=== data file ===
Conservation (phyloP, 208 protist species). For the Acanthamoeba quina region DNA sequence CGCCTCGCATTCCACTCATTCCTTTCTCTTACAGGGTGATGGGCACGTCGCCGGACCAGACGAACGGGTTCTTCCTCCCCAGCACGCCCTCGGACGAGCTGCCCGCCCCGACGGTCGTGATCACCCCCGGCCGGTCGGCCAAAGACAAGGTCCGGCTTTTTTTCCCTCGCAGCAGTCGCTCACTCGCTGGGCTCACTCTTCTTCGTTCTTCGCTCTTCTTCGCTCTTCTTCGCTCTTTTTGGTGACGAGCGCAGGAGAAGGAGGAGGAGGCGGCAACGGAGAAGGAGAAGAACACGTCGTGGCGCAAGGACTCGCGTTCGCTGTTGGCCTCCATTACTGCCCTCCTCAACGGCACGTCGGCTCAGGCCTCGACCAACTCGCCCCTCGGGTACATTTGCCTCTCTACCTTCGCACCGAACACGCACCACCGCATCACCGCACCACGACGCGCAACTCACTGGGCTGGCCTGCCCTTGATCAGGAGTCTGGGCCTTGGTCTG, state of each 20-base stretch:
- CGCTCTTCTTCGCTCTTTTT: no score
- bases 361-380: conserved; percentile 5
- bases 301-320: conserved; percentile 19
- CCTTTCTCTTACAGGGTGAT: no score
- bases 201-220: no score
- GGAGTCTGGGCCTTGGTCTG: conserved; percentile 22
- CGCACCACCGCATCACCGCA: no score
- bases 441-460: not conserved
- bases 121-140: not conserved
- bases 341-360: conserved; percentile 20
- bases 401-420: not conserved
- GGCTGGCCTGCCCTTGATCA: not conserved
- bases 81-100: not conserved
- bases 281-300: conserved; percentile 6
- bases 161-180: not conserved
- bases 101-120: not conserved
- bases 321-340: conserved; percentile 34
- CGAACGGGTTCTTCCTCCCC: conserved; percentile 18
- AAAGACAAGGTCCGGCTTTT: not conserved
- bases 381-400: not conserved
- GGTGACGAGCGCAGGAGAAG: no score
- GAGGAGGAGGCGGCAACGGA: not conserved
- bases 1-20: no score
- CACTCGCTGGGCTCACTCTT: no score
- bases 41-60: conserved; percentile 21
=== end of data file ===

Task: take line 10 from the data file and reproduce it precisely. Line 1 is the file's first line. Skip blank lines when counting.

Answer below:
- bases 121-140: not conserved